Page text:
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Perspectives in Biology and Medicine 45.3 (2002) 426-432
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The Original "Jaws" Attack
SHARK ATTACKS ON HUMANS have been a continuing source of morbidity and mortality and especially prevalent in the East Coast and Caribbean. For this reason John Singleton Copley's (1738-1815) 1778 painting, Watson and the Shark (Fig. 1), has notable relevance. There are many unique features that characterize this painting, but the most intriguing features are, first, that Copley's painting graphically documents what appears to be the earliest authenticated record of a shark attack; 1 and second, it is based on the miracle of Watson's survival, despite the extremely overwhelming odds against him.
Both the artist and the "Jaws" victim, Brook Watson (1735-1807), became renowned when Copley's monumental work was exhibited in 1778 at the Royal Academy in London. Engravings of the painting spread its fame to Europe and America.
Copley was America's greatest colonial painter. Born in Boston of Irish immigrants, he became the finest portraitist in the colonies before he turned 21. Despite his having been almost entirely self-taught, his reputation grew swiftly. Copley was considered a superb colorist and an excellent craftsman, and he was [End Page 426] innovative in depicting relatively recent events in contemporary style rather than in a classical context. By the time of his painting Sam Adams (1767), his art was gaining in political significance, and his 1768 portrait of Paul Revere is one of his most impressive. He became personally involved in the Boston Tea Party by writing a supportive letter explaining the circumstances. In the five-year interval prior to the 1783 British surrender at Yorktown, Copley visited Italy's art treasures, settled down in London, and was commissioned by Watson to paint Watson and the Shark, the first in a series of large-scale history paintings done in England. According to the historian, Louis P. Masur (1994), "perhaps no other painting by an American artist has received so much critical attention."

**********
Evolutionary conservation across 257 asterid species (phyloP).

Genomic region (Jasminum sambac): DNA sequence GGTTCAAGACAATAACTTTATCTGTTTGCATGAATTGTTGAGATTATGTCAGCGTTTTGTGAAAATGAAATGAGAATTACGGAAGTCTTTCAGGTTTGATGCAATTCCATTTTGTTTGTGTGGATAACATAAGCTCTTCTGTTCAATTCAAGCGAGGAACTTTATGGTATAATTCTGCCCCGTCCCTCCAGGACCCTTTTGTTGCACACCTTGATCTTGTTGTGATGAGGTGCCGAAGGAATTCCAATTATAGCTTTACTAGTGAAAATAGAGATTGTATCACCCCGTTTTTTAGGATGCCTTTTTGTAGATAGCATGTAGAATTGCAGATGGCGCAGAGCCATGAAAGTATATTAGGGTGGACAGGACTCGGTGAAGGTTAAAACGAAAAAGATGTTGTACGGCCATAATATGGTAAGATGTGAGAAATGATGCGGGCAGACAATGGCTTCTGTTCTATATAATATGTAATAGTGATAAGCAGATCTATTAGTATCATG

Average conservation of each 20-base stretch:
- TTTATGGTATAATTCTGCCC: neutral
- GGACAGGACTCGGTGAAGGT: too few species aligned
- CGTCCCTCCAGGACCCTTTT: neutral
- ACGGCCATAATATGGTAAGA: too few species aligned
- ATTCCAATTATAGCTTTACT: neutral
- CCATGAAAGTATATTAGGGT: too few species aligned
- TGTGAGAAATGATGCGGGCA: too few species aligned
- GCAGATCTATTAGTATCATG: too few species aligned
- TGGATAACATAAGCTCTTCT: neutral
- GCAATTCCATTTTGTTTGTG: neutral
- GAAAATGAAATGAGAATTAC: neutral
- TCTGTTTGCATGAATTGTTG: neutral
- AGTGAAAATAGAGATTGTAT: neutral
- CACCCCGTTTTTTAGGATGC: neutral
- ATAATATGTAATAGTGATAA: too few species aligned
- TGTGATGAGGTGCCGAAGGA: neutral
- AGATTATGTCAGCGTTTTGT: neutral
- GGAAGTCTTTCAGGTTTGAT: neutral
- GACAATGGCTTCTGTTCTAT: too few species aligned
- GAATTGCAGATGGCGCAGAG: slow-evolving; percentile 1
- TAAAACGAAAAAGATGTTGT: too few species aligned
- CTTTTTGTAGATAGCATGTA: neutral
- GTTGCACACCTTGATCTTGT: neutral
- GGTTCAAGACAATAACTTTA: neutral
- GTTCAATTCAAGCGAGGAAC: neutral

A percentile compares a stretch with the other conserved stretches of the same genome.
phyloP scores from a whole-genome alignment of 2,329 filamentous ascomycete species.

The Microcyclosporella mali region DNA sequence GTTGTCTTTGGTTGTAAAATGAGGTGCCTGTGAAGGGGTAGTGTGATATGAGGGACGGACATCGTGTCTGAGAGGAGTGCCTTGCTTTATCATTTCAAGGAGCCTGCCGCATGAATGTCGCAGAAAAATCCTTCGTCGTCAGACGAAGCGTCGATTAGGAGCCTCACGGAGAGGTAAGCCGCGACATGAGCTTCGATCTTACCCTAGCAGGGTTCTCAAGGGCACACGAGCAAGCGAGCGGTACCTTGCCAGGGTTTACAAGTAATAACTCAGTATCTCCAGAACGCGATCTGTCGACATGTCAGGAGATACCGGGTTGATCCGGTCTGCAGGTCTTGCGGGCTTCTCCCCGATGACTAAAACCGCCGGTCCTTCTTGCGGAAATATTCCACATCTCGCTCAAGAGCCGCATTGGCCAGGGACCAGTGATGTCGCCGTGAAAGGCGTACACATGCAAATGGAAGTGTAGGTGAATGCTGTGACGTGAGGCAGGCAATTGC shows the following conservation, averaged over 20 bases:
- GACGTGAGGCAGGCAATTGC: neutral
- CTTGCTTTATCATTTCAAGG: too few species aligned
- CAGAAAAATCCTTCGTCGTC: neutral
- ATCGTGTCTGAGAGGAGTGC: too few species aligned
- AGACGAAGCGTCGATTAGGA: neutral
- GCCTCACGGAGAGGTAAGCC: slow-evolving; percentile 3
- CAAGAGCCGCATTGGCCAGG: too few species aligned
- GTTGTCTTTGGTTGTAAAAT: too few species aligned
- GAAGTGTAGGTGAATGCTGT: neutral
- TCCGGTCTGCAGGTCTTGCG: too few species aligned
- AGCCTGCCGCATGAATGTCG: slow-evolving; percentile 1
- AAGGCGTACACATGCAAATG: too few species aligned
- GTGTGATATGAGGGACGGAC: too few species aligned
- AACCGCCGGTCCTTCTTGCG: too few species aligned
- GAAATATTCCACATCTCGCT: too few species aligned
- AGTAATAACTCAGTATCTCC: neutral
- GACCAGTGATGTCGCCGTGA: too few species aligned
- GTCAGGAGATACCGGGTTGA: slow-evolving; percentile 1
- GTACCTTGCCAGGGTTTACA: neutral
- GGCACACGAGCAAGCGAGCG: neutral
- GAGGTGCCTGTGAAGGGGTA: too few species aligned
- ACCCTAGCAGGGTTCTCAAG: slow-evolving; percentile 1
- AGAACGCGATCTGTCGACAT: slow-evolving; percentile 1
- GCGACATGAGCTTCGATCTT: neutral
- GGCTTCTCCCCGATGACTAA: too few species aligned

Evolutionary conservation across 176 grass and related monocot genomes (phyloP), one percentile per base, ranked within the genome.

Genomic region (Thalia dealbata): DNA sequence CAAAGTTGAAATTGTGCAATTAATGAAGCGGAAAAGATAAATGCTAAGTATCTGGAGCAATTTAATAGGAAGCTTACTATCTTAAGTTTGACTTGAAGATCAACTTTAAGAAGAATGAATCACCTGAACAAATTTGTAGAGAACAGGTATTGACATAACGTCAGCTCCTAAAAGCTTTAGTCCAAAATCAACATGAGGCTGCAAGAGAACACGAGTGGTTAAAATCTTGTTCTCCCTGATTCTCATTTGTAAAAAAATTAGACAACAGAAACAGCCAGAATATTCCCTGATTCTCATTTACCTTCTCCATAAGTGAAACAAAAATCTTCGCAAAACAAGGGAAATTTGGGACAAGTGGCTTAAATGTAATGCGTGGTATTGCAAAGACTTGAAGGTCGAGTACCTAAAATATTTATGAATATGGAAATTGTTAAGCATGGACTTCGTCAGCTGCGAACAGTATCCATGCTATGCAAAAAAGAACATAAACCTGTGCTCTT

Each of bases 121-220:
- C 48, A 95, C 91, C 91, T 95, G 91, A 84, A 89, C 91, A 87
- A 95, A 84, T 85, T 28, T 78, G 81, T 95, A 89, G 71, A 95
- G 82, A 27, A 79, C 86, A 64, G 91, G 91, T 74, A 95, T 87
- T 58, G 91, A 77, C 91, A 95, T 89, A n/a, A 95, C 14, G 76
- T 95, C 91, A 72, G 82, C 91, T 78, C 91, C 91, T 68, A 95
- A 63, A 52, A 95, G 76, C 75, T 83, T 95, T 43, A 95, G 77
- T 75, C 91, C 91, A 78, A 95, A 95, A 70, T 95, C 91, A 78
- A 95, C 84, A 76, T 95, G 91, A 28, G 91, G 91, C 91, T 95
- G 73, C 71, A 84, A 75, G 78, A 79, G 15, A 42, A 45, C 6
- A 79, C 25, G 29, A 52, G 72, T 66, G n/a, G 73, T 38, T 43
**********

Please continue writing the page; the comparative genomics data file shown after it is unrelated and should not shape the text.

Brook Watson was born in England in 1735. Despite being orphaned at the age of six and the victim of a shark attack at 14, Watson had a long, colorful, and for the most part illustrious career. In 1758, prior to the American War of Independence, he served in Canada as an army officer under General James Wolfe. The following year, he became a successful merchant in London. In 1773, he led the London exporting firm of Watson and Rashleigh in shipping the tea that became the target of the Boston Tea Party: Watson's tea, shipped (coincidentally) with the help of Copley's in-laws, was dumped into the Boston Harbor. In 1775, when Colonel Ethan Allen was captured during his attack on [End Page 427] Montreal, it was Watson who took Allen in irons back to London. There was considerable evidence that Watson was opposed to American independence, as well as to the abolition of the slave trade, and some have suspected him of having been a British spy (Abrams 1979, p. 269). Watson eventually became a director of the Bank of England, a Member of Parliament (1784), and Lord Mayor of London (1796), as well as chairman of Lloyds of London. He was made a baronet in 1803. The English reformer John Wilkes (1725-1797), who actively sided with the colonists, targeted Watson with a satirical poem entitled "Brook Watson and the Wooden Leg," and the wooden leg became famous in London (Fig. 2).
Watson's famous encounter with the shark occurred in 1749, while he was swimming in Havana harbor (where he had journeyed by merchant ship). Rescuers arriving by boat saved the boy's life with much difficulty, but not before the shark had bitten off his right foot. The London Advertiser published this account of the attack:
Being at a distance of about one hundred yards from [the merchant ship] the men in the boat, who were waiting for the Captain to go on shore, were struck with horror on perceiving a shark making towards him as his devoted prey. The [End...